AN SNP MSP has put out a warning to dog owners after sharing a “devastating” image of 16 lambs killed by someone’s pet.

Police are probing the incident on Blairadam Farm, Kelty, which saw six of the young animals killed by a loose dog and a further 10 having to be euthanised due to their injuries. The attack is estimated to have cost the farmer about £7000.

Jim Fairlie, the MSP for Perthshire South and Kinross-shire, is looking to further raise awareness to prevent further repeat attacks which cause the farmers stress as well as costing time and money.

He said the Kelty dog incident was only the latest – and one other example had seen almost one hundred pregnant ewes put at risk of death from stress or injury.

Fairlie told The National: “I’m very disappointed by recent reports in my constituency of serious sheep worrying incidents. We have been raising these issues for many years now but clearly the message is not getting through.

“A sheep farmer I know well has reported 16 lambs were killed by a pet dog within the space of a few hours in between his checks on lambing sheep in his fields. This is a devastating loss of lambs, as well as severe anguish to the ewes.

“A few weeks ago there was another incident of a dog running off their leash and chasing a flock of 93 pregnant ewes. The act of uncontrollable chasing alone can make ewes abort unborn lambs or die from stress as a result.

“While folk may think their dog wouldn’t hurt anything, or that they are only playing, the reality is that this kind of action is reckless and dangerous to the lives of livestock. If it’s cows with calves that are in the fields, owners put their own lives at risk as cows will chase dogs and people have been killed as a result. This is a very serious issue that people need to understand.”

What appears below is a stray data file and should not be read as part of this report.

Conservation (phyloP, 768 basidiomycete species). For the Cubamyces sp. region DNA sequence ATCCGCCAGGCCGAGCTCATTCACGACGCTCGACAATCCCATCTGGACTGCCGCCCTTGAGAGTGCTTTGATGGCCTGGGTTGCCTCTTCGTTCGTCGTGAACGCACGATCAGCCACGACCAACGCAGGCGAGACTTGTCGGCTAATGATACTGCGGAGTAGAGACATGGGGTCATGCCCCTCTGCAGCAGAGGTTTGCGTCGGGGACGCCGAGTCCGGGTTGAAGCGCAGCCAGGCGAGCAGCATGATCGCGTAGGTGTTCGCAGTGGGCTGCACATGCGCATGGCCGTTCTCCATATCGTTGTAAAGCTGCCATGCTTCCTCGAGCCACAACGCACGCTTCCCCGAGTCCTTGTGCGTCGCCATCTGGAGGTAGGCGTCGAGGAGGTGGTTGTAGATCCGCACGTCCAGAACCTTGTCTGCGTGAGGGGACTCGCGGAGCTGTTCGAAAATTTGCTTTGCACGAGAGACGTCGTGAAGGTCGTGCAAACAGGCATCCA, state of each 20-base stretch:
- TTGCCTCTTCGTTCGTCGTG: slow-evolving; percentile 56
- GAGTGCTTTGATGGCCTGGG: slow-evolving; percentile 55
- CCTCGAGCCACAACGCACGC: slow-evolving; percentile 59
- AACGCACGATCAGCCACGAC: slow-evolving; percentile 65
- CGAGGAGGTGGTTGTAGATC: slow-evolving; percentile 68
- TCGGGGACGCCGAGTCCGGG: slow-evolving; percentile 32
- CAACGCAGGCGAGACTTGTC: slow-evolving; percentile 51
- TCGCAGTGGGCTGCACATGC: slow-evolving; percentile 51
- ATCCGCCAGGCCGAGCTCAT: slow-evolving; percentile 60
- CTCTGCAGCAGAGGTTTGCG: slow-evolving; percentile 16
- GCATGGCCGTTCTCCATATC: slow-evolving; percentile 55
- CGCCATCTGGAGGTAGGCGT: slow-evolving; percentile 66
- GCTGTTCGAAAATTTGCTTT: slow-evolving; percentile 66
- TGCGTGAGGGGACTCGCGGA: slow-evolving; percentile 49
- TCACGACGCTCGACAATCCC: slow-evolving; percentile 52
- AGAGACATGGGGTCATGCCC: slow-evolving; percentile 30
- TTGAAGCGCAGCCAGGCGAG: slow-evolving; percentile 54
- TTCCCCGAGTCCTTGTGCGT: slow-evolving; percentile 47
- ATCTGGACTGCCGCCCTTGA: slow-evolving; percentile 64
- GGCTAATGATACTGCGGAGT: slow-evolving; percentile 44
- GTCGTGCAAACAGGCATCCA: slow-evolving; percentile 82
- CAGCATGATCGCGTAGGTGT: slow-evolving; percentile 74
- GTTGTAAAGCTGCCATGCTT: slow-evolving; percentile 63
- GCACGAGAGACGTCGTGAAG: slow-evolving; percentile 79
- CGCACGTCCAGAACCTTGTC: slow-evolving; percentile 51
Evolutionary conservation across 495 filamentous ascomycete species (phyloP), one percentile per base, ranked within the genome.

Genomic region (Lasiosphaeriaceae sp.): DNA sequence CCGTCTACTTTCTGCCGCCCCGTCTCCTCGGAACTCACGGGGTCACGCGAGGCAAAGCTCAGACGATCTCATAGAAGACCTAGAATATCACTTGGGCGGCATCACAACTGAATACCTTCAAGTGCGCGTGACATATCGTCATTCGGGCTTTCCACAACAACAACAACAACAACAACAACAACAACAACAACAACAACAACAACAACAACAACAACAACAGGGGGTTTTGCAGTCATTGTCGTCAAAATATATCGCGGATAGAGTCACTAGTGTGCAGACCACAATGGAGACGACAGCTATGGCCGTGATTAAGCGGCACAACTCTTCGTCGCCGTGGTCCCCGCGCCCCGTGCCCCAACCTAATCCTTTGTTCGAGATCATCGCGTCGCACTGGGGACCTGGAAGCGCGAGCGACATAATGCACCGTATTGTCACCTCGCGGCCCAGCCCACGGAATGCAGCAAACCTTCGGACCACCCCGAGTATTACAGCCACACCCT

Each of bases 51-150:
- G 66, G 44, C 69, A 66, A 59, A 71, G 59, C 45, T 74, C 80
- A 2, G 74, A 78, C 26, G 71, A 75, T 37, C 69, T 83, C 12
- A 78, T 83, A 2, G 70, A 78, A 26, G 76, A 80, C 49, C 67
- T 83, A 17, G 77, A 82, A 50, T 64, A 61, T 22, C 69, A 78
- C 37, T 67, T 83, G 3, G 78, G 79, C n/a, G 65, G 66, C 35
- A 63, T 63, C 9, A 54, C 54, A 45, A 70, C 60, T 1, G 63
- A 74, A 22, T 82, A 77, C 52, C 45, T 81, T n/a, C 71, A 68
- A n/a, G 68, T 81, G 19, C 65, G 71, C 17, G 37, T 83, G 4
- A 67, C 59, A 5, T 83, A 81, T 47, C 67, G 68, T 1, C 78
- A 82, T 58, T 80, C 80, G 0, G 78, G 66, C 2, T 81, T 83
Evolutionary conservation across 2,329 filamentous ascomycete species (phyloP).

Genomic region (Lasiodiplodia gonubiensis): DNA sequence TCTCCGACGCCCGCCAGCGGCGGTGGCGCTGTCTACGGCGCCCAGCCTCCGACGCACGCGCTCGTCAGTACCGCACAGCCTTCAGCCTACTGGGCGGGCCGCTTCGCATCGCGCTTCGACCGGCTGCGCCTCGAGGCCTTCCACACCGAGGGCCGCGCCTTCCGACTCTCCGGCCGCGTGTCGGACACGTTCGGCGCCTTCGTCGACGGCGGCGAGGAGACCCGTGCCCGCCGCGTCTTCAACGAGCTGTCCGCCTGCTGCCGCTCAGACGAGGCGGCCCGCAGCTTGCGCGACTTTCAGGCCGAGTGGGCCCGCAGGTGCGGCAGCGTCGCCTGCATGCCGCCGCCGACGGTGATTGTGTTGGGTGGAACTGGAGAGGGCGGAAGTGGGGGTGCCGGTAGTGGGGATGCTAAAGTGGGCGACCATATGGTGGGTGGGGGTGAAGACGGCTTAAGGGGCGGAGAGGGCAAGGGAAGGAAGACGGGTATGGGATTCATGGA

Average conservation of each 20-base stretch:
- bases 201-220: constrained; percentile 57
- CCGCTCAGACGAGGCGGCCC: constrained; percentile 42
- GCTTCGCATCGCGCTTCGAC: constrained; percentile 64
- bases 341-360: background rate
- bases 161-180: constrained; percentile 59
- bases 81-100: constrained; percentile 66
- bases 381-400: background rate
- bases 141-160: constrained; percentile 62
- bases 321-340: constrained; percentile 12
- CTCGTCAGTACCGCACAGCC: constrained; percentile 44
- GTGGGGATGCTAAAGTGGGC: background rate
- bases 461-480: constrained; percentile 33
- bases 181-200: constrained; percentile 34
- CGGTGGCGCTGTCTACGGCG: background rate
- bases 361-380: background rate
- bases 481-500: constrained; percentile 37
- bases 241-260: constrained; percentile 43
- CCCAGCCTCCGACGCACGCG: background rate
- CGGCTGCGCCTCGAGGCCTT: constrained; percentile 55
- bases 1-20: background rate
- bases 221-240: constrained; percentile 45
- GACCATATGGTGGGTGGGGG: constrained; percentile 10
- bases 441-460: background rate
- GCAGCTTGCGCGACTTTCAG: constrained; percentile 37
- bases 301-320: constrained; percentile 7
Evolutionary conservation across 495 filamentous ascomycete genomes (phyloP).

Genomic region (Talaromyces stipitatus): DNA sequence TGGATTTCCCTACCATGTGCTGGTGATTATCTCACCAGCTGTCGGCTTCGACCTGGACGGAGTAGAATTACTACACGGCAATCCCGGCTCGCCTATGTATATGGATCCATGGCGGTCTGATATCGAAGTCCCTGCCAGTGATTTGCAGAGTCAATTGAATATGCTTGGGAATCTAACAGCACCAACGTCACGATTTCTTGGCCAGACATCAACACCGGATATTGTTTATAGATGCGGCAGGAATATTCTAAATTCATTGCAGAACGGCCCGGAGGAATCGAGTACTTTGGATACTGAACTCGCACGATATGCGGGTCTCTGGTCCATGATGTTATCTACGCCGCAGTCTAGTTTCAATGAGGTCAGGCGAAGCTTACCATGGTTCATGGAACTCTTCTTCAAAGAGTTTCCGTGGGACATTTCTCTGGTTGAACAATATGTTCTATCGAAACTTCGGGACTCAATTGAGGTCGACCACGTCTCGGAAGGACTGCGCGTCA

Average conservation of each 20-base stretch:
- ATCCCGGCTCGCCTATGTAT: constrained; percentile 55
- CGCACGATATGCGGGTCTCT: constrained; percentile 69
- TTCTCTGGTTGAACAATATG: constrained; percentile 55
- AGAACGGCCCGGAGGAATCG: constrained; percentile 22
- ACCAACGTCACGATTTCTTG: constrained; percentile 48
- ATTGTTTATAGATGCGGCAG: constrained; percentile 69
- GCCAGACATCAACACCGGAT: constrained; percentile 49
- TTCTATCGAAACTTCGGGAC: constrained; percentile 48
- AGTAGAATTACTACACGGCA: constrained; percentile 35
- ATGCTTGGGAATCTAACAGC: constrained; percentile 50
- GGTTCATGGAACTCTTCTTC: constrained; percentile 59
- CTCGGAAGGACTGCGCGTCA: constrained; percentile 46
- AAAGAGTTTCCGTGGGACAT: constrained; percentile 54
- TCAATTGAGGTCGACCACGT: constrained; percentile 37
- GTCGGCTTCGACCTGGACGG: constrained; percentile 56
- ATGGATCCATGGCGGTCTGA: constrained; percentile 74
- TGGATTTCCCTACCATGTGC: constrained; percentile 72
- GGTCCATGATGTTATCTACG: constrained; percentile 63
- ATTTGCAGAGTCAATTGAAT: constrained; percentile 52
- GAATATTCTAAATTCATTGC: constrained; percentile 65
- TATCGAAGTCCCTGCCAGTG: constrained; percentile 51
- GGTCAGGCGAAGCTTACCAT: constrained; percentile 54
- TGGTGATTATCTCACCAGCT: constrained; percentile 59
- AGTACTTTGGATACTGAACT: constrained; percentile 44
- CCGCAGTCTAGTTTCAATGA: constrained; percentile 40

The news came as Scottish Land and Estates urged dog owners to keep their dogs on a leash when walking them near farmlands.

Simon Ovenden, policy adviser at Scottish Land and Estates, said: “Such incidents are not the dog’s fault, but that of the owner, and declaring that a dog has never acted in such a manner previously is of no importance when dealing with the aftermath of an attack on livestock.

“Dog walkers should enjoy rural Scotland but with care and caution practised at all times.”

Inspector Stephen Gray, of Police Scotland, said: “Inquiries are ongoing to establish the full circumstances of the incident and we are appealing to anyone with information to come forward.

“The lambing season has started and worrying can cause stress to sheep that can result in them losing their lambs, as well as injuries that can lead to their death. All of this is at considerable cost to farmers."

READ MORE: The future of Scottish farming debated ahead of new Agriculture Bill

Police are appealing for anyone with any information to come forward by calling 101 and quoting incident number 1580 of Monday April 3 2023.

Fairlie is to hold an event at his farm in his constituency to try to raise public awareness of why dogs must be kept under control when coming into contact with nearby sheep.

He said: “People might not be aware but it is a criminal offence to allow a dog to worry sheep, and dog owners under new legislation can be fined up to £40,000 and face 12 month imprisonment according to the Dogs (Protection of Livestock) (Amendment) (Scotland) Act 2021.

“The reasons for such penalties are entirely reasonable once you know the facts of the matter.”

The SNP MSP added: “My message for people is to be mindful of their surroundings and if there's a chance they might come into contact with sheep and lambs please make sure your pet is kept under control because the reality is this causes completely unacceptable and serious harm for livestock and devastates the livelihoods of hard working farmers.”